Anilesh Ahuja, 51 was the founder, chief executive officer, and chief investment officer of Premium Point Investments (PPI).
New York: An Indian-origin CEO was sentenced to over four years in prison after being convicted of securities fraud for his participation in a scheme to inflate the net asset value for hedge funds managed by the company by over USD 100 million.
Anilesh Ahuja, 51 was the founder, chief executive officer, and chief investment officer of Premium Point Investments (PPI). He was sentenced to 50 months in prison in connection with his conviction following a jury trial for engaging in a securities mismarking scheme from 2014 to 2016, Attorney for the United States Audrey Strauss said.
The jury had convicted Ahuja and Jeremy Shor, a former trader at PPI, on securities fraud-related offenses relating to their participation in a scheme to inflate the net asset value reported to investors for hedge funds managed by PPI by more than USD 100 million.
Strauss said Ahuja was convicted of participating in a scheme to mismark securities and mislead investors about the true value of the funds that Premium Point managed. Ahuja conspired with others in his company and corrupt brokers to fraudulently inflate the value of the assets under their management, which in turn allowed them charge higher fees and avoid redemptions by investors who otherwise would have pulled their money from Premium Point, she said. “The substantial prison term imposed on Ahuja appropriately holds him accountable for his criminal acts,” Strauss said.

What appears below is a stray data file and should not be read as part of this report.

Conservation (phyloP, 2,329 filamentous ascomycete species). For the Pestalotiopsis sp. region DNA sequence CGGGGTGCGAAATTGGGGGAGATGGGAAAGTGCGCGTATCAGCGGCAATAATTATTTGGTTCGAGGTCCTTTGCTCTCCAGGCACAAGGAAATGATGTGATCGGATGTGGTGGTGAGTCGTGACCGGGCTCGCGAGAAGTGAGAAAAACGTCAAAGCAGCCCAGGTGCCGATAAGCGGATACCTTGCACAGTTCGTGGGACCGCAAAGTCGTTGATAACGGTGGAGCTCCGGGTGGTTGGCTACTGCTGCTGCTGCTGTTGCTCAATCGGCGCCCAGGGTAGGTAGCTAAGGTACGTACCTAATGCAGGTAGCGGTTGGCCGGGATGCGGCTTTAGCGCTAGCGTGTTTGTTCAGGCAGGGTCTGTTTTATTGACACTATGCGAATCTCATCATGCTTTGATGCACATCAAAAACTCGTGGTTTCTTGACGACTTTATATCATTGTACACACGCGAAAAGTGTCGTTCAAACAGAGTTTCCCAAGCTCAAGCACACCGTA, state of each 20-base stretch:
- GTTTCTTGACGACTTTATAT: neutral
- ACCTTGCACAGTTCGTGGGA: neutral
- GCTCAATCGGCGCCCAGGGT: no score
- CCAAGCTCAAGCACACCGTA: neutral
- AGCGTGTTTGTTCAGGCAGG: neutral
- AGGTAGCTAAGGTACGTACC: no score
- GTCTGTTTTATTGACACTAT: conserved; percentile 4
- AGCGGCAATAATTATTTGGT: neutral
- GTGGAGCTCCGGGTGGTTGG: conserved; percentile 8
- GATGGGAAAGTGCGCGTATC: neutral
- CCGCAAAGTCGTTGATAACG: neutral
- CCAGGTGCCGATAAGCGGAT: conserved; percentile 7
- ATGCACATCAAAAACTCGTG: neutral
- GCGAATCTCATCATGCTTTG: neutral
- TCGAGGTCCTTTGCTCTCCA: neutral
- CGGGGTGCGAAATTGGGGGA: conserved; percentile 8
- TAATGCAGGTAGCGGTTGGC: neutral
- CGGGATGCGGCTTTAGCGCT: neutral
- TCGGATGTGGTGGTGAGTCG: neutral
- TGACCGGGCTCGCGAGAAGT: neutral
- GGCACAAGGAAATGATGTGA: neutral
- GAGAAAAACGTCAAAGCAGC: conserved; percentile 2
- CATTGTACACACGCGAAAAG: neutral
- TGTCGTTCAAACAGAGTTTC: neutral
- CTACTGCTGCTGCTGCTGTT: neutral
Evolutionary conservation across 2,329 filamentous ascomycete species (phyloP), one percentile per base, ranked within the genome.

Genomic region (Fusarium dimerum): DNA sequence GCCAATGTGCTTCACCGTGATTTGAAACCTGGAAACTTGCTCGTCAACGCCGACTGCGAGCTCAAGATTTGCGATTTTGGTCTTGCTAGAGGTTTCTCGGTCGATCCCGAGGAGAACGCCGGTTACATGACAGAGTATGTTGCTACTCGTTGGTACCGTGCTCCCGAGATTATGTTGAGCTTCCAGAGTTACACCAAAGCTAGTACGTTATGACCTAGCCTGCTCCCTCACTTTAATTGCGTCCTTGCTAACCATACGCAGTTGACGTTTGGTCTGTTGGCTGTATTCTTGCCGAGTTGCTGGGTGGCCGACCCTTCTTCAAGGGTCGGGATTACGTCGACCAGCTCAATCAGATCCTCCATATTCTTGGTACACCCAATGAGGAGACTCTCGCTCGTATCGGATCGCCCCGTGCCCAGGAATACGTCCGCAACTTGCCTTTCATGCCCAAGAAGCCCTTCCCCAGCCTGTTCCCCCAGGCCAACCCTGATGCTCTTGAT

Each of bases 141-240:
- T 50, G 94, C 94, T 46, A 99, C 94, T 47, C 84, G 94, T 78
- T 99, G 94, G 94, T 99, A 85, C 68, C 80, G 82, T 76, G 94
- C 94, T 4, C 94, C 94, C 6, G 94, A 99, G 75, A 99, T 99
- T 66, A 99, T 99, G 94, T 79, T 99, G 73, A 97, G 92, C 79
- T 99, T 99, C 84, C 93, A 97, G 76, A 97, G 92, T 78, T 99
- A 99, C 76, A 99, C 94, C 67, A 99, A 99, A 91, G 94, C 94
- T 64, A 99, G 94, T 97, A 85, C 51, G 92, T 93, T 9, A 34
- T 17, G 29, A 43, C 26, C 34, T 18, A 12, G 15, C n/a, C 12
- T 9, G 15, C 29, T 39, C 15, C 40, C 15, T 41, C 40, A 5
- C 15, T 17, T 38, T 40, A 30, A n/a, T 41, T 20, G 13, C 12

According to the indictment, from about 2014 through 2016, Ahuja and Shor participated in a scheme to defraud PPI’s investors and potential investors in hedge funds by deceptively mismarking each month the value of certain securities held in these funds. They fraudulently inflated the net asset value of those funds as reported to investors and potential investors.
The mismarking scheme evolved as a result of demands by Ahuja that PPI maintain its track record of success and keep pace with the performance of peer funds, regardless of market conditions or the actual performance of the funds.
In addition to the prison term imposed on him, Ahuja was further sentenced to three years of supervised release. Earlier this month, Shor was sentenced to 40 months’ imprisonment and three years of supervised release.